Am in the process of reviewing and labeling footage we got at a really great shoot this Tuesday. Not only were we able to get some excellent B Roll of the deconstruction crews tearing down a shed, we also interviewed both of the crew members who have been working on the property.
One of the workers actually uses a lot of reuse materials in her own home improvement projects, which is how she got involved with Finger Lakes ReUse. She offered to show us some snapshots of her work to potentially work into the documentary. Also, the crew said many people have stopped by the work site to pick up wood and discussed their projects. They’re in the process of getting Eli and I in touch with one man who is using all ReUsed materials to build a shack for himself to live tax-free, off-the-grid.
We’ve also been very diligent about setting up shoots this week. We’re going to have the chance to get footage of volunteers tearing down the property next week as well as shots with a price analyst and student at Cornell who helps the ReUse center to find appropriate prices to charged for ReUse materials in comparison to places like Lowes and Home Depot. A trip to a landfill a half an hour away is in the works, as well as an interview with a demolition contractor (plus hopefully some footage from a demolition site to compare with our deconstruction footage.
Today was a productive day for the crew and we started off our morning with a visit to Finger Lakes ReUse to shoot and interview with Eric. As I mentioned before, Eric is the contractor for deconstruction projects. We were able to sit him down amongst old doors, faucets and other fixtures that he’s collected in home deconstructions past, which made for a nice visual. The store where we were shooting is the place where all the deconstruction materials (those that weren’t recycled) are sold at affordable prices to be reused.
In addition to talking with us about the semantics of home deconstruction, Eric chatted with us for a long time about his personal definition of sustainability and how it drives his work at Finger Lakes ReUse.
After our interview with Eric we hightailed it out to the build site we visited about two weeks ago to track the progression. By now the roofing had been taken off of the shed and main structure of the house. There were gaping holes where the back side of the home used to be and holes replacing toilets and bathtubs. We stuck to many of the same camera angles we shot in the past in order to be consistant as we tracked the deconstruction process.
It was great to meet Eric for the first time in person. He told us about some upcoming events we can look forward to shooting such as a community build early this April. He also put us in touch with a student working for him via Cornell with the task of assessing prices of building materials at places like Lowes and Home Depot.
Early next week we plan to return to the store and follow some of the items customers purchase from the center back into their homes. We’re also in the process of getting in touch with a demolition business and locating a nearby landfill where we can get footage to juxtapose deconstruction scenes.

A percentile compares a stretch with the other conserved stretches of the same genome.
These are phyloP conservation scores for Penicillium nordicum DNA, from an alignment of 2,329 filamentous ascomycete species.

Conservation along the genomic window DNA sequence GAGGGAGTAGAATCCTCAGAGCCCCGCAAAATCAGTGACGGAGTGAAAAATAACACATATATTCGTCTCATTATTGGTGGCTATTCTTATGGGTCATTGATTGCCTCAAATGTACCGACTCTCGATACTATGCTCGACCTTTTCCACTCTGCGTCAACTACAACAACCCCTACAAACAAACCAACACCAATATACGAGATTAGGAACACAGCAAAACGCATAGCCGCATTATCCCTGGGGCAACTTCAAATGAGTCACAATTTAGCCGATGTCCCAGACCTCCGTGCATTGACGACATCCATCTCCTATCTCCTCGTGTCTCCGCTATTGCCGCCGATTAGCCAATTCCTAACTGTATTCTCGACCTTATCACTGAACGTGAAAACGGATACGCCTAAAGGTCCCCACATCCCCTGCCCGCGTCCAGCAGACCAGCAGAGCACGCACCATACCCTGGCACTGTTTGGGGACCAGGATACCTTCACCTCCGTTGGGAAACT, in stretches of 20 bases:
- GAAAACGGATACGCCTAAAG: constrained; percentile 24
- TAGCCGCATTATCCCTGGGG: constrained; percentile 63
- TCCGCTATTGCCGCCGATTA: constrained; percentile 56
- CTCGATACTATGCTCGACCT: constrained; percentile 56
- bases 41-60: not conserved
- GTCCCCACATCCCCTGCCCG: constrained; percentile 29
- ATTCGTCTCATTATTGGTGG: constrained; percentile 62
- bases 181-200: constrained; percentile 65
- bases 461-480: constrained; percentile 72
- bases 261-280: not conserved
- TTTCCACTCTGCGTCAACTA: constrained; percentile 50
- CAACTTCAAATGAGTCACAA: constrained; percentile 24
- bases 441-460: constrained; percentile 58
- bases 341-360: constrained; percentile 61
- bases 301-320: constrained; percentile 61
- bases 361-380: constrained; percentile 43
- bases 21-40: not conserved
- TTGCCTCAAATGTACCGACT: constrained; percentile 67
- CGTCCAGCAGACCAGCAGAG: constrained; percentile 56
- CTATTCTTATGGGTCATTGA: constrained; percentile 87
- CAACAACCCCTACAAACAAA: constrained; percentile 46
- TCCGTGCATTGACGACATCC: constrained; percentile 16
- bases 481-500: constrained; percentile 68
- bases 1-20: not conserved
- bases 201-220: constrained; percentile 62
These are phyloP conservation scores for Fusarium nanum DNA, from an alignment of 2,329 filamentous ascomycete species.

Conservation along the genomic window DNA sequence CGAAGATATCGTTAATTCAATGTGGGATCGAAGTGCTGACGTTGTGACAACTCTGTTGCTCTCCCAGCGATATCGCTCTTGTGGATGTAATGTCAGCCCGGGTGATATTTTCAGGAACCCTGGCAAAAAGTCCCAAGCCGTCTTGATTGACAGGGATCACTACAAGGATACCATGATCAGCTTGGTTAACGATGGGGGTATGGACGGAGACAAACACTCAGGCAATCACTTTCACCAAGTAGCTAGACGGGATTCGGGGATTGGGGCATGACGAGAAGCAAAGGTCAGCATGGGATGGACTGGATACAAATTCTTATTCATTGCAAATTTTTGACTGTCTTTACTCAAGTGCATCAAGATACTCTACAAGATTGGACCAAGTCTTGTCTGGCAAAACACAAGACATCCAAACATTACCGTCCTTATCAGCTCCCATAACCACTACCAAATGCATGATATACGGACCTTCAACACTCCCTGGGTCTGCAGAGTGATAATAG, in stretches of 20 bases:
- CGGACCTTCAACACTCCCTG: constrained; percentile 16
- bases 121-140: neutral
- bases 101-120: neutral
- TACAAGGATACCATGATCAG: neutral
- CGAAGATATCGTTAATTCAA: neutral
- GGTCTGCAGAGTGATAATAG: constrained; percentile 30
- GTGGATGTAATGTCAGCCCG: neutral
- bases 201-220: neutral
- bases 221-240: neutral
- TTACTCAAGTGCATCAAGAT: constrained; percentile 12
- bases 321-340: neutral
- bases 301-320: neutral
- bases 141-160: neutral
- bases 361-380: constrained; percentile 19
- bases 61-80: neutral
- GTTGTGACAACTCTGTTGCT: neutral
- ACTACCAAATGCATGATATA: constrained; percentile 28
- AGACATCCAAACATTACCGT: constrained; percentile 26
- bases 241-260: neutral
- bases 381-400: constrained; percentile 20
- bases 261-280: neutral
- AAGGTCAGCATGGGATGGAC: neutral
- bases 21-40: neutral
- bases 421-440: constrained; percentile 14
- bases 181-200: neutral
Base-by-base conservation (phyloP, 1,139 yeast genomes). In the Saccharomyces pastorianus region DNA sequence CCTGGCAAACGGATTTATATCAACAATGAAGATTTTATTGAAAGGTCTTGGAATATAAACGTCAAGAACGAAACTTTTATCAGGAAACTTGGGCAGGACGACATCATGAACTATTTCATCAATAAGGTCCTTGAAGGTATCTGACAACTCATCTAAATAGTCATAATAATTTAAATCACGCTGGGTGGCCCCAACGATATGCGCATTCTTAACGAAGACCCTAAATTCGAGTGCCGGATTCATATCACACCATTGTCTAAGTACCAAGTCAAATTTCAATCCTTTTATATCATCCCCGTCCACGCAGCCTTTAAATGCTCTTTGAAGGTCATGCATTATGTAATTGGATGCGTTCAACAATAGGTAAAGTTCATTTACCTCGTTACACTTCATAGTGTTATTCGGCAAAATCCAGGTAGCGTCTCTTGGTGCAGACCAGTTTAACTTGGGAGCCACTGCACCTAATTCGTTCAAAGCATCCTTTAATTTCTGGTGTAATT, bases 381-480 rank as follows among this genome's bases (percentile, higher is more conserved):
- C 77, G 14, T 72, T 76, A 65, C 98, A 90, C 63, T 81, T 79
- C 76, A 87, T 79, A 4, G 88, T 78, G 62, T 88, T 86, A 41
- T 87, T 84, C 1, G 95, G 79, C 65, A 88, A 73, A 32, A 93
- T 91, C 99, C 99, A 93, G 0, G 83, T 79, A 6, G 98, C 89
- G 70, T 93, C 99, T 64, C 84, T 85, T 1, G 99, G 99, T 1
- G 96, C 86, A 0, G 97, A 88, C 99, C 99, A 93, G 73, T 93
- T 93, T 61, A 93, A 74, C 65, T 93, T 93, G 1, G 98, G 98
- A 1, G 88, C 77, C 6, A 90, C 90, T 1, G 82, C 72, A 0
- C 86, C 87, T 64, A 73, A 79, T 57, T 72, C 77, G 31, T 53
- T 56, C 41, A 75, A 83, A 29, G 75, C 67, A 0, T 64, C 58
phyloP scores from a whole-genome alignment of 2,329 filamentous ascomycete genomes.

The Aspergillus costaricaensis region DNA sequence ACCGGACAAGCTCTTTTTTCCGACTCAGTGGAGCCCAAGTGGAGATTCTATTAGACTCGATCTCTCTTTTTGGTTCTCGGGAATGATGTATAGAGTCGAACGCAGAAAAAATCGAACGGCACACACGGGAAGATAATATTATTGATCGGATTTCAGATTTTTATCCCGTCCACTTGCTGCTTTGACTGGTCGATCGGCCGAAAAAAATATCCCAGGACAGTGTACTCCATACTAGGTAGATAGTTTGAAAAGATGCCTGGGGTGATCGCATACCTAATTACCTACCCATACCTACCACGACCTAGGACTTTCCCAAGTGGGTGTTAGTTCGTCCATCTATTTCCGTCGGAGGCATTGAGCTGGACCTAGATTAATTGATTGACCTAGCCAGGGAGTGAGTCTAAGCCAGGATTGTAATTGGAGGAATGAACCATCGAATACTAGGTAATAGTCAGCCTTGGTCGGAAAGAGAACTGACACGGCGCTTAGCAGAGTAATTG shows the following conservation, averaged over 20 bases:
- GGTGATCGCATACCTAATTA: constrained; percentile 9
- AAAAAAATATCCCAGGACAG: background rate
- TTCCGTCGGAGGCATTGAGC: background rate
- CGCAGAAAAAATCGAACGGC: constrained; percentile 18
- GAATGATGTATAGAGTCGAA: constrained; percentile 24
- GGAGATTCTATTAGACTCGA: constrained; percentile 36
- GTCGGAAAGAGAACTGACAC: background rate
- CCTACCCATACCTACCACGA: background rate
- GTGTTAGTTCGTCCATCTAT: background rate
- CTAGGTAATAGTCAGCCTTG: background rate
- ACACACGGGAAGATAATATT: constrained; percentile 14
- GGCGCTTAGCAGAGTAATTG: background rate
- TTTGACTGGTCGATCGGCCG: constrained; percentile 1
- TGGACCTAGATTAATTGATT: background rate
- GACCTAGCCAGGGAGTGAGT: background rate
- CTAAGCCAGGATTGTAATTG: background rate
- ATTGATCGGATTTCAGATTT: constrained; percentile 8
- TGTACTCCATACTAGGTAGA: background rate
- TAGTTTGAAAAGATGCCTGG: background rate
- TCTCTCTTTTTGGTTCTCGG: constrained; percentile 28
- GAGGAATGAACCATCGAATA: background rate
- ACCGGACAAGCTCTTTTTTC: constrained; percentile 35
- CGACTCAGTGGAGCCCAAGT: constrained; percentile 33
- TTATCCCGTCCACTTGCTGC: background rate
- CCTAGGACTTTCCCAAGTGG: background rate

Just got off the phone with my primary contact at Finger Lakes Reuse Center — Eric — who oversees the deconstruction process. It was kind of a bummer because he informed me that today he is tearing down a house out in Lansing until 4 p.m. It’s a day project and I think we missed it. However, we finally set up a time to interview one on one tomorrow morning at 8:30 a.m. He suggested I make an event on google calendar and invite him to it. The idea is that he give us a tour of Finger Lakes Reuse Center over in the Triphammer mall.There should also be an opportunity to get some playful shots of the materials that have washed up at the store in deconstructions passed.
In terms of upcoming projects, I’m a bit concerned because he said they’re in between work. He said more substantial deconstruction projects won’t be happening until around April 9, which is a bummer. In the meantime, we’ll have to keep busy collecting footage at the store and getting interviews with some of Eric’s crew.
This is the first post in a series that will chronicle our progress documenting home deconstruction, a sustainable alternative to demolition offered by Finger Lakes ReUse Center.
We started out strong. In February we visited a deconstruction location in Danby and collected multiple shots of deconstruction on a home and nearby shed. Two crew members were working on deconstructing the house piece by piece. We got there early and the lighting was in our favor. The first half of the morning was spent using the rising sun to our advantage. We panned across the property and took various shots of the home’s exterior.
Later in the morning we moved inside and shot crew members at work. One was deconstructing a small bathroom on the second story. In the basement, a woman was tearing down decorative molding on the ceiling. We left the shoot before noon because a class of high school students were coming to volunteer and we did not have the proper release forms prepared for minors.
Stay tuned for video clips, production information and our personal bios. We’ll be updating the website, in addition to this journal of our progress.